While Northeast Colorado experienced a lackluster winter in terms of moisture, May of 2018 has been a much different story so far. However, there has been a noticeable difference in precipitation with areas from Denver north to the Wyoming border experiencing above average precipitation this month, while areas south of the Palmer Divide, including Colorado Springs and Pueblo, have been much drier. Here is a look at departure from average precipitation across Colorado so far this month.
The precipitation distribution shows a much more favorable trend to areas north of the Palmer Divide and areas east of the Continental Divide. A low pressure system at the beginning of the month tracked favorably across Northern Colorado, bringing significant moisture to the Northern Front Range (and even heavy snow to the foothills). Since then, persistent low pressure over the Great Basin has kept the weather unsettled across Northeast Colorado, but the best moisture has consistently remained over Northeast Colorado. This is great news for areas such as Denver, Boulder, and Fort Collins who received below average snowfall this winter.
However, the pattern has been unfortunate for drought-stricken areas of southern and western Colorado. May is one of the wettest months on average for much of the state, and these areas have largely missed out on the beneficial moisture that Northeast Colorado has experienced. Take a look at the latest drought monitor. Most of Northern Colorado is in good shape, while drought conditions across Southern Colorado are rated as exceptional to extreme.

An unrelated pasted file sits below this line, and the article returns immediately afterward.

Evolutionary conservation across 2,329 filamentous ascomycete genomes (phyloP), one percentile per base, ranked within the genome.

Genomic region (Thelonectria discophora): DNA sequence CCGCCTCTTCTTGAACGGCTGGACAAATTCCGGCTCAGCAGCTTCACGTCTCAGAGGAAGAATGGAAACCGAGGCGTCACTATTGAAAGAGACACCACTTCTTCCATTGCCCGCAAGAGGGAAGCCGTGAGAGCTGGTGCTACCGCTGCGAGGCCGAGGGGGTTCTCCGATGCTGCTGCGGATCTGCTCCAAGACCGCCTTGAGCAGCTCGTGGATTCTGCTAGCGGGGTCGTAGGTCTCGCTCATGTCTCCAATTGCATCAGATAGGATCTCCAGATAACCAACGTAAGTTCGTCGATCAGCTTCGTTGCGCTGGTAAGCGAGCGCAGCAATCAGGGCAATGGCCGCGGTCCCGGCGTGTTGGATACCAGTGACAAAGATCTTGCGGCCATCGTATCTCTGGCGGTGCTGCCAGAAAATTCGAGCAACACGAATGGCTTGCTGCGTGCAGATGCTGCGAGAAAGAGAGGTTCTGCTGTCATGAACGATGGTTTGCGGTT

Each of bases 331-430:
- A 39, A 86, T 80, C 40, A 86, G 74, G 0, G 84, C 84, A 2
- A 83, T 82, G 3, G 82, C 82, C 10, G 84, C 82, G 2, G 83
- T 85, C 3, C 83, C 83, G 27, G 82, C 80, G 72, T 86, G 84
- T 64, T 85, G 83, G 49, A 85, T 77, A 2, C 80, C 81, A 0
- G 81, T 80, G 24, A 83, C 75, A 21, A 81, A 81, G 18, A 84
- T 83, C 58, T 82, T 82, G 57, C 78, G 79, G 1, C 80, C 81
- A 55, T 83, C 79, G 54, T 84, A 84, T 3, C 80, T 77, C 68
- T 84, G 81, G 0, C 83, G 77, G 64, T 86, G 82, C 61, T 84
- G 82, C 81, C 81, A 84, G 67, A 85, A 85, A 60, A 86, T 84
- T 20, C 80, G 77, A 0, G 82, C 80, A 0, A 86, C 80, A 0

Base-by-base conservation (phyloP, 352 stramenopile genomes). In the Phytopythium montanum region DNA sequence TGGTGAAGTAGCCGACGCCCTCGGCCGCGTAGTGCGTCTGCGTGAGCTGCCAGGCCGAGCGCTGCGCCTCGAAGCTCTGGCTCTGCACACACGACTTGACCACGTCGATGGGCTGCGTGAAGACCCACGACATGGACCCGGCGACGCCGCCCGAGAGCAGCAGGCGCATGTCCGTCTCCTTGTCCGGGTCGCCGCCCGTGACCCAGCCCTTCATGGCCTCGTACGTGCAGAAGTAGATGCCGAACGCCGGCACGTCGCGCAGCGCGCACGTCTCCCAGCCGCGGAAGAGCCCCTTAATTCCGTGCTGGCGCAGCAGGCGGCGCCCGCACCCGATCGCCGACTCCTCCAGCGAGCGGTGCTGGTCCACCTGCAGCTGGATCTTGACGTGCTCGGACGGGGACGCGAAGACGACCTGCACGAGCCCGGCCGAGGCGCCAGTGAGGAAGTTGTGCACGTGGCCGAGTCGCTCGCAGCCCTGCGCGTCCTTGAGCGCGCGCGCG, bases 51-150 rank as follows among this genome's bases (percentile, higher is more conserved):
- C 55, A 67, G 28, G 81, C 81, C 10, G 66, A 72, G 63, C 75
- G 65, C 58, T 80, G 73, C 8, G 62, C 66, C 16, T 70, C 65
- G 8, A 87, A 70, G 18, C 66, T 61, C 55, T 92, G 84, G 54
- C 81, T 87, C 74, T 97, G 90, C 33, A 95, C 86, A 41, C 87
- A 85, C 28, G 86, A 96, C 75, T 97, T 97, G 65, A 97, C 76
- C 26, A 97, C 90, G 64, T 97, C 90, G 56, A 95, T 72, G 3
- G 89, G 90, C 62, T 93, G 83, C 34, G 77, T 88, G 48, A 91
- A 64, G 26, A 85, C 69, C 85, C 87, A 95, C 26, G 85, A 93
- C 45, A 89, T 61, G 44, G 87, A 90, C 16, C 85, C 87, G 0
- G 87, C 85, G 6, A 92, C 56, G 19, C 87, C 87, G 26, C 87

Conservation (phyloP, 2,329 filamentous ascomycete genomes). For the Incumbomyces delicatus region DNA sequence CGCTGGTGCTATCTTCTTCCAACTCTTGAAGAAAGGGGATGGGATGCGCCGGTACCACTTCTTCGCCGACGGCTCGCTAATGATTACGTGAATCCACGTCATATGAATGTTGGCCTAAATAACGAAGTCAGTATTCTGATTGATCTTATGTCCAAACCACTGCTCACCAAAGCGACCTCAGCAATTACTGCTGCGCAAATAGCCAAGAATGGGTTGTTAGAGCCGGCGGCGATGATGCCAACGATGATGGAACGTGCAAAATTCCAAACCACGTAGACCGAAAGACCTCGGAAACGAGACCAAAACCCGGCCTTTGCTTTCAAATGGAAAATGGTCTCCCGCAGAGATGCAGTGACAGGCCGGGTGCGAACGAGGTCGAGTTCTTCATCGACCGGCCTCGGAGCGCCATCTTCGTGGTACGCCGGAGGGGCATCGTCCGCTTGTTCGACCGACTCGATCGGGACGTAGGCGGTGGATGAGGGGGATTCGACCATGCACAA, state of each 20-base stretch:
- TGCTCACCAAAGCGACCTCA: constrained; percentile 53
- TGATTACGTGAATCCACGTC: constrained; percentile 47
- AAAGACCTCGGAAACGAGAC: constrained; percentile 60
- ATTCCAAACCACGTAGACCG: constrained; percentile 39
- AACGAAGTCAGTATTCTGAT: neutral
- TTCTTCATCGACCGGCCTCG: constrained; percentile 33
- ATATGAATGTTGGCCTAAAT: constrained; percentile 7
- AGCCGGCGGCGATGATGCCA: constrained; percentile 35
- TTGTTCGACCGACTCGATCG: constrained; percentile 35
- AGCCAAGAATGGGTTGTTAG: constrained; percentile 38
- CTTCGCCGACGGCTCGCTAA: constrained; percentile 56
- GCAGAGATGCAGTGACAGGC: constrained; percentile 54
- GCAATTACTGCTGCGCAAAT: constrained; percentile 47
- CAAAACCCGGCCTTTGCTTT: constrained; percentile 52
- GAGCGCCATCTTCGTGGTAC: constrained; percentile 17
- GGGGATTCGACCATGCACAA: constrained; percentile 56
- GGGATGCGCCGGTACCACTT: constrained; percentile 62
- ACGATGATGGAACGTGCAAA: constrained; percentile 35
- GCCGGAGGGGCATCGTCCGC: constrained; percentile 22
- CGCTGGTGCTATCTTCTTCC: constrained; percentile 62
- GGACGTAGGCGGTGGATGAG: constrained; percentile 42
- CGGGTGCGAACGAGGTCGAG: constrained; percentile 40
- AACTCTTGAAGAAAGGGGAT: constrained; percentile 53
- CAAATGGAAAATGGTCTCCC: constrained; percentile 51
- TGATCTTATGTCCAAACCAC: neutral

Below is a list of some of the rainfall totals across the I-25 corridor and Eastern Colorado through May 20th, with the departure from average rainfall for the period May 1 – May 20 listed in parenthesis. Notice how the precipitation departure noticeably decreases from north to south. The most impressive amounts have been over the northeast plains, such as in Akron where 4.82″ of rain has fallen so far this month!
Colorado Rainfall Totals – May 1 through May 20, 2018 (Departure from Average in parenthesis):
- Akron: 4.82″ (+ 2.80″)
- Boulder: 4.40″ (+ 2.48″)
- Greeley: 3.82″ (+ 2.27″)
- Ft. Collins: 2.98″ (+ 1.21″)
- Denver (downtown): 2.11″ (+ 0.56″)
- Castle Rock: 1.99″ (+ 0.51″)
- Monument: 1.46″ (- 0.17″)
- Pueblo: 0.37″ (- 0.69″)
- Colorado Springs: 0.35″ (- 0.99″)
- Walsenburg: 0.32″ (- 0.93″)
The outlook for the next 7-10 days looks relatively unsettled, but generally drier compared to the first 3 weeks of the month with less rainfall potential. The past few weeks have helped Northeast Colorado out a lot after a dry winter, but there is no drought relief in sight for Southern Colorado unfortunately.